The first alternative is deeply twisted logic. The failure of government to affirm one’s very personal life choice does not constitute “interference.” This again confuses the positive right to receive something from government with the negative right to be left alone by government.

Denniston’s second alternative of rooting an individual right to marriage in tradition doesn’t sit quite right, either. The third, unpresented alternative is, why think marriage is a right at all? It seems to me that marriage, especially on the child-centered natural law view, is not anything more than a privilege or duty done for the public good. Let legal marriage bet distinct from personal, theological, and cultural conceptions of marriage.

Just as a childless individual pays taxes for and obtains the general benefits of public education, so we all generally benefit from stable child upbringings that obtain when men and women fulfill the obligations and responsibilities entailed in a marriage covenant. On this overlooked view, if there is a right to marriage, it does not belong to individual citizens, couples, or throuples, but to society as a whole.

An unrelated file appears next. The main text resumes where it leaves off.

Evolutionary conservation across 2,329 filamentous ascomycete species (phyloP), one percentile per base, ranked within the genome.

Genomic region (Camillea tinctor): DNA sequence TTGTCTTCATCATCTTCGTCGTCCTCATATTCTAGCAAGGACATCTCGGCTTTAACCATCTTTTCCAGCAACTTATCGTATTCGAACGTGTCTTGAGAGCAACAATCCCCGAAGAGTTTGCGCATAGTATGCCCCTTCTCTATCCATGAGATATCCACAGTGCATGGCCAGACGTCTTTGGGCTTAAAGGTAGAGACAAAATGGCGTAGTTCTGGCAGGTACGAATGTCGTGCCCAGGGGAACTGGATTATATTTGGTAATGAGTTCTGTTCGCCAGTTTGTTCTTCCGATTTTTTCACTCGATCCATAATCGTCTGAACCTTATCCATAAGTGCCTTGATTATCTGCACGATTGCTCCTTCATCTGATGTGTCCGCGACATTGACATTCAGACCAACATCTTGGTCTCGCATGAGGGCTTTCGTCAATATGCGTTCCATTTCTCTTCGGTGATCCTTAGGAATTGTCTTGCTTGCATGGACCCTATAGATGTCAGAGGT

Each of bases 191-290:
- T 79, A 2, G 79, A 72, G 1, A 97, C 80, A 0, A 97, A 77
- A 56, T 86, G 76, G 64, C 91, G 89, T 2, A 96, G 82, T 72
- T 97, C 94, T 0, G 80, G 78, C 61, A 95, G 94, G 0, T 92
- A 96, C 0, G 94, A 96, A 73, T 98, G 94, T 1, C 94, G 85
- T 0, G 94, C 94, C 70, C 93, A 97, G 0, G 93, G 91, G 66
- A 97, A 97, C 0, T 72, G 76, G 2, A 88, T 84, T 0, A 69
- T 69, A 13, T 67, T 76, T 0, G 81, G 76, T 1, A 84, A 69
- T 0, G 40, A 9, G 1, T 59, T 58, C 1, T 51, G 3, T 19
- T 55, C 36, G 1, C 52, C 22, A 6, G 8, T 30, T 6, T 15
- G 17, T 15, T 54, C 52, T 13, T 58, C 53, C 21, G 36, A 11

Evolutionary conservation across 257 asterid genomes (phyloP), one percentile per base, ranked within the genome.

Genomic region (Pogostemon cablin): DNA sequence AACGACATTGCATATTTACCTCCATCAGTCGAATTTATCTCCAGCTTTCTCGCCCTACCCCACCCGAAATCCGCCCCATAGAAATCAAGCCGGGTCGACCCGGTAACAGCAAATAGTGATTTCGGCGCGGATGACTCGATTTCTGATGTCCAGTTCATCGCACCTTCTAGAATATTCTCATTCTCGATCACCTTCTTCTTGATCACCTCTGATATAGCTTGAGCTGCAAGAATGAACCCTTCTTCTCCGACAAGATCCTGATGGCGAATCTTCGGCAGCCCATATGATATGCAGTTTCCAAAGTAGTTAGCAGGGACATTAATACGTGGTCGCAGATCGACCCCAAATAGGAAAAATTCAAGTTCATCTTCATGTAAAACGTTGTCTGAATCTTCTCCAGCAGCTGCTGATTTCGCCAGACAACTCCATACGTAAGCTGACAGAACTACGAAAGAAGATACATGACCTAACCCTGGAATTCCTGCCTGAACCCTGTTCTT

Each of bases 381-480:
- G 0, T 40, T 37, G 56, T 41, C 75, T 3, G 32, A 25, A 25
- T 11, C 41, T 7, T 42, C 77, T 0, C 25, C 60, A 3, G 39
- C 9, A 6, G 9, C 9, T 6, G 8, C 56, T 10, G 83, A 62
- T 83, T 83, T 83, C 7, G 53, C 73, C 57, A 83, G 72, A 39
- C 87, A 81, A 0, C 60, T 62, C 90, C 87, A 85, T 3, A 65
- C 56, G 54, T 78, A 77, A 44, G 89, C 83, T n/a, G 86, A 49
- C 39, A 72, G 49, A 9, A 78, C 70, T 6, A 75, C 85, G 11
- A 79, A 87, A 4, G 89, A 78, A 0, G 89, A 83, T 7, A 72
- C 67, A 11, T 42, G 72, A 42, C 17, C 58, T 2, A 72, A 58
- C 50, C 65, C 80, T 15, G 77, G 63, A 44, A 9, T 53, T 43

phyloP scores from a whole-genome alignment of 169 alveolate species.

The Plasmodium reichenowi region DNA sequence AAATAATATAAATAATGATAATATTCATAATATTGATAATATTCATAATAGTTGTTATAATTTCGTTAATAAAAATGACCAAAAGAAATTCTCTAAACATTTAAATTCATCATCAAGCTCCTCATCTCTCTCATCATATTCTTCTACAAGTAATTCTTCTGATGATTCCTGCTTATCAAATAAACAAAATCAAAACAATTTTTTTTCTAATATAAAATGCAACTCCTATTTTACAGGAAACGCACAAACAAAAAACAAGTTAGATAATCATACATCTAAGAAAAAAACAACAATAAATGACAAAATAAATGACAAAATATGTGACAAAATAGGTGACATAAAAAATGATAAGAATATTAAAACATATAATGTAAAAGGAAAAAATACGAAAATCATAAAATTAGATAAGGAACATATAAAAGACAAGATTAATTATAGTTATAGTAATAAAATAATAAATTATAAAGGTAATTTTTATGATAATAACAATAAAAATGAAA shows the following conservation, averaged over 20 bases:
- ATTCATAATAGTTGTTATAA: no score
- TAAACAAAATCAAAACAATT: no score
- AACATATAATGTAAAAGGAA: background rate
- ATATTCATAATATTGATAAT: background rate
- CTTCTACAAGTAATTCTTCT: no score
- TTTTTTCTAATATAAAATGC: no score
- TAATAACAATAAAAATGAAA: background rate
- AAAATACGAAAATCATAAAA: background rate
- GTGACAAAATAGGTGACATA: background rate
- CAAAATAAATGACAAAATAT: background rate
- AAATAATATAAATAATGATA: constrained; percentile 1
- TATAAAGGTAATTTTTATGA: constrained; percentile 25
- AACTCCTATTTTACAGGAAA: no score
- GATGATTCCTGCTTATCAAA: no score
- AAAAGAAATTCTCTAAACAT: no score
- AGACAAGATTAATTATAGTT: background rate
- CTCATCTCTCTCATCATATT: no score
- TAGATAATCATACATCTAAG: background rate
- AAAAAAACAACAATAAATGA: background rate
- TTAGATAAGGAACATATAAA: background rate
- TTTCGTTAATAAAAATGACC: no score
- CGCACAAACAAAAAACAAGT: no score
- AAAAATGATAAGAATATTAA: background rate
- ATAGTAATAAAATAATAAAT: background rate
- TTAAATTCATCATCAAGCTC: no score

This is why I find it especially alarming when attorneys general choose not to defend state constitutional amendments defining marriage as between one man and one woman. Protecting an arguable public interest should not be left to personal whim!

If marriage is a policy in the public interest, we should consider that individual rights may not be able to expand forever. It should be becoming clear that digging up or inventing new rights is at best an absurd exercise, and at worst, damaging to the nation.

Who is the one imposing religious belief?


At The Huffington Post, a Christian pastor has recently demanded an end to religious exemptions in anti-discrimination laws. She sees them as veiled bigotry by those who would “impose their religion on others by using the courts or legal actions.” Is this really the case?

Observe the language The Rev. Dr. Nancy Wilson uses:

Now, we realize religious exemption from the law is a dangerous by-product of religious bigotry, not religious liberty. Now, we see the harm. Systematically, anti-LGBTQ forces repeated and repeated again that their religious freedom would be harmed by LGBTQ equality; our marriages, our jobs, our families somehow harmed them. If they couldn’t exclude us, fire us, or destroy our families, their relationship with Jesus would be diminished — their families would be less valuable.